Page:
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Old 01-14-2019, 05:56 PM   #94
Lightning McQueenie
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Join Date: Dec 2005
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I think that since it was so early in the season, they were trying to find their feet and were far less likely to reject a flawed script, especially as this was the first full 20+ episode season and the need to churn out the episodes was there. My criticism comes with the benefit of hindsight, but I don't think it's unfair when we have to look at the series as a whole to make the rankings.

Actually, while Leap of Faith is not a great episode, it stays out of my bottom 10 as it does a much better job at weaving Sam's profession and the underlying religion than Thou Shalt Not did. If we compare where the religion/culture and Sam's position in the place of worship in the two episodes:

Leap of Faith:
- Sam leaps in at the end of the wedding ceremony and pronounces the couple married. This might seem inconsequential, but it did lead to the next...
- Sam is approached and his performance critiqued by the two older women. This was an entirely necessary scene because it showed the women's trust in and rapport with the priest Sam had replaces, which would be needed later in the episode.
- Al is uneasy for the entire leap because of him turning his back on his faith in his childhood.
- It was because Sam was in a position of power in the community that he was able to diffuse the tense situation at the boy's funeral.
- Sam's primary mission is to not only save the life of the other priest, but also to help him restore his faith - it having been severely tested after the young boy's murder. I seriously doubt that had Sam been in any position other than a priest, that Father Mac would have confided in him.
- Had Sam not tried to get Father Mac to hide til the trial (and dry out), he wouldn't have been doing the Confessionals, which would not have given Tony the chance to get close enough to him to attempt to murder him (mistaking Sam for Father Mac).
- Sam being shot was what created some development for Al's character (I won't say "growth" because it's actually regression), rekindling his own faith in God when his prayer was answered.
- Sam was trusted enough by the two older women to have them loan him the car to chase after Father Mac (in his state it would take a LOT of trust in that case).
- Sam had to remind Father Mac of his vows and why he had become a priest in the first place - to make up for killing people in war and that nobody else had to die. Again, it is doubtful that anyone other than a priest would be able to bring Father Mac back from his anger.
- Sam coins the term "One Day At A Time", a common phrase in AA, where it is believed that only a higher power can help them get through their disease.

Thou Shalt Not:
- Sam as the rabbi finishes Karen's Bat Mitzvah and celebrates at her party with some traditional Jewish food and dances. This is fine and was entertaining to watch, but where does it lead?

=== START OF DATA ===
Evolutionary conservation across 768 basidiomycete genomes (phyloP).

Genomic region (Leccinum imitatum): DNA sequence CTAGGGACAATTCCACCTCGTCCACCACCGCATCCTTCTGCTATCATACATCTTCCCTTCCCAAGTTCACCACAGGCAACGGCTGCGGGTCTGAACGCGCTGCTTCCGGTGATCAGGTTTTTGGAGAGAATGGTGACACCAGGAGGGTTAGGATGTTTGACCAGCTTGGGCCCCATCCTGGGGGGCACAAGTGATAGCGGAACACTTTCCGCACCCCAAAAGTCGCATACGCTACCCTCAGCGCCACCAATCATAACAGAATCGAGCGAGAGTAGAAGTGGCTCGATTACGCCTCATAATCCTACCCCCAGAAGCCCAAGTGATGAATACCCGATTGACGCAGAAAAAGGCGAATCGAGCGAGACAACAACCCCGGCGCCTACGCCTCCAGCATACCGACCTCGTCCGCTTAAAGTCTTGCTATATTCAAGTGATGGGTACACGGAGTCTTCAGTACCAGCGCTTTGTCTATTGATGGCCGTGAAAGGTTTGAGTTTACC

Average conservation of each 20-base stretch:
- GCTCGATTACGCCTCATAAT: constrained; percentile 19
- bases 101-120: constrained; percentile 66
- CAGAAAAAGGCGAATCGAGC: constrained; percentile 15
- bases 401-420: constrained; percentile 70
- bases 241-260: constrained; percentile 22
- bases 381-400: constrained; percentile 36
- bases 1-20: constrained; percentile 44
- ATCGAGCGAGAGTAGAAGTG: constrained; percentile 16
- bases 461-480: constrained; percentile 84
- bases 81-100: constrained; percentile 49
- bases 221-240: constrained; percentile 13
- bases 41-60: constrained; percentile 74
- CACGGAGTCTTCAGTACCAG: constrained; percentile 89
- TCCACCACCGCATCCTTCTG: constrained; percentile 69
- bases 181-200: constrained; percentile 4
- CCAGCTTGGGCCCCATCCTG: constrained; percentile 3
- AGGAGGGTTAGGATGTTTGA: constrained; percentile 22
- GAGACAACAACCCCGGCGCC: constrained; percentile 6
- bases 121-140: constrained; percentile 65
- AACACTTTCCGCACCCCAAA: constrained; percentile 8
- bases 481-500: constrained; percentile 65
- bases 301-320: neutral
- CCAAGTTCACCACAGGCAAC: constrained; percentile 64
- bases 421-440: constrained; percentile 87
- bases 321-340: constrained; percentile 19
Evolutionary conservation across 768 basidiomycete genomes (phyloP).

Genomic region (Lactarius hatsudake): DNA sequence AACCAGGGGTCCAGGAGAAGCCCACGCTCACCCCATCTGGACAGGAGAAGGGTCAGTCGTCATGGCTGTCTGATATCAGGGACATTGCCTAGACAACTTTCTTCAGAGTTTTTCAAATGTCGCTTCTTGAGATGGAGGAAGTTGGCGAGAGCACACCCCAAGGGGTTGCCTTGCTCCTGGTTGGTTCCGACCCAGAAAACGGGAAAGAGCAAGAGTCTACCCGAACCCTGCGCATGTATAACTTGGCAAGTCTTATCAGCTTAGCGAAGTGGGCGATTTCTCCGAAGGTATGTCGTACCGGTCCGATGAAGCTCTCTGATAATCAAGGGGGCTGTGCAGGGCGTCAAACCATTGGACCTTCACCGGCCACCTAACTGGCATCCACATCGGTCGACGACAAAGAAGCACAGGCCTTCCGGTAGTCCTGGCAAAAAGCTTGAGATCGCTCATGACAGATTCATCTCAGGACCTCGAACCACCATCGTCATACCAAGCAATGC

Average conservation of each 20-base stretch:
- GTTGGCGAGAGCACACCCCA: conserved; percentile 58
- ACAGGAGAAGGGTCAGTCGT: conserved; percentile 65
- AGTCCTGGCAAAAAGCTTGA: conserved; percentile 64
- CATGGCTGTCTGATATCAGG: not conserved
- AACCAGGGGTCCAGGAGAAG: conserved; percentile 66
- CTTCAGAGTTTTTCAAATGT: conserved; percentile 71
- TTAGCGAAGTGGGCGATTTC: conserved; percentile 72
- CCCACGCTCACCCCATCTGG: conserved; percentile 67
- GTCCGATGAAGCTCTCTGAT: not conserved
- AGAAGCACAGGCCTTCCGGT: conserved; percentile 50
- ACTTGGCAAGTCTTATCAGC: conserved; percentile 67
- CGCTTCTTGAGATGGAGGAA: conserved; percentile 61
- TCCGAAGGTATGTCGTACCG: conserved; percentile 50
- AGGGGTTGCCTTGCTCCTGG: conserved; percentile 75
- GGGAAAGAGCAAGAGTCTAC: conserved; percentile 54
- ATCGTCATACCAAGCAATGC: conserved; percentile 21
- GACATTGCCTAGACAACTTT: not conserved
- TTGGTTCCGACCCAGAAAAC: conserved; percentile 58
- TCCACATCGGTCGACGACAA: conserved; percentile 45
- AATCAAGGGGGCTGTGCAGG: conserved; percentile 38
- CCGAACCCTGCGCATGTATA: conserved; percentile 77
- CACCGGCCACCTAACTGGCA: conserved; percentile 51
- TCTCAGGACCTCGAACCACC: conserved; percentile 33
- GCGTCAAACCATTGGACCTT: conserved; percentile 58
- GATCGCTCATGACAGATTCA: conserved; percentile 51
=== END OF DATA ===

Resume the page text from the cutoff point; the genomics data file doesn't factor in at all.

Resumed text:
- We get some more information about Al, that he had a Jewish wife and that she helped him to understand the importance of family. This doesn't lead anywhere though. How good would it have been for Al to see parallels from what originally happened to Irene and her family to his own life. Maybe Ruth could have cheated on Al because of his distance? Maybe Al could empathise with the family from the fact that his mother abandoned him? Or that Beth left him? It could have been a scene like when he's reminded of Trudy in Jimmy. Yes we did get some more information about Al's life, but not any growth, and it so easily could have.
- Karen opens her presents at home. Again, inconsequential.
- Joe laments to Sam that he is thinking of having an affair. I include this simply because the title is "Thou Shalt Not" and one of the ten commandments is "Thou Shalt Not Commit Adultery", so it is unclear whether Joe is telling Sam this in confidence as a brother or as a rabbi (Joe could be wanting some spiritual guidance as well as just a brother to confide in). It's a stretch, and is a prime example of how the Jewish/rabbi factor is removable.
- Irene also confides in Sam, wracked with guilt over Danny's death. Again, it is ambiguous as to whether this is because of Sam being in the position of a close family member or in the position as the rabbi. Exactly the same argument as the previous.
- Sam and Irene are holding a fundraiser at the temple. The only purpose this serves is to make it possible for the woman to confess his affair...
- The woman confesses her affair to Sam. This is the ONLY part of the episode where Sam being a rabbi has some consequence, as it helped Sam realise that Bert could not be trusted. However, this has problems too. First, Jewish people don't have Confession and don't believe in Hell, which means that it's not so much because of the woman wanting forgiveness for her sin than it is her trying to find the right course of action to forgive herself and do the right thing by her husband. This is why this particular case is interchangeable with Sam in the place of some other trusted person in a position of power, like a counsellor.

I was very generous with my Thou Shalt Not entries, but it is very clear that in that episode the Jewish/rabbi factor is being used as a border and chucked out once the real story took place. But good storytelling is when the elements you include are interwoven, forming a tapestry where everything has consequence.

Again, it is not the fact that Judaism was included that made me dislike the episode, it was one of the best parts. It's the fact that these elements were completely inconsequential. The criticism is the storytelling, not the content.
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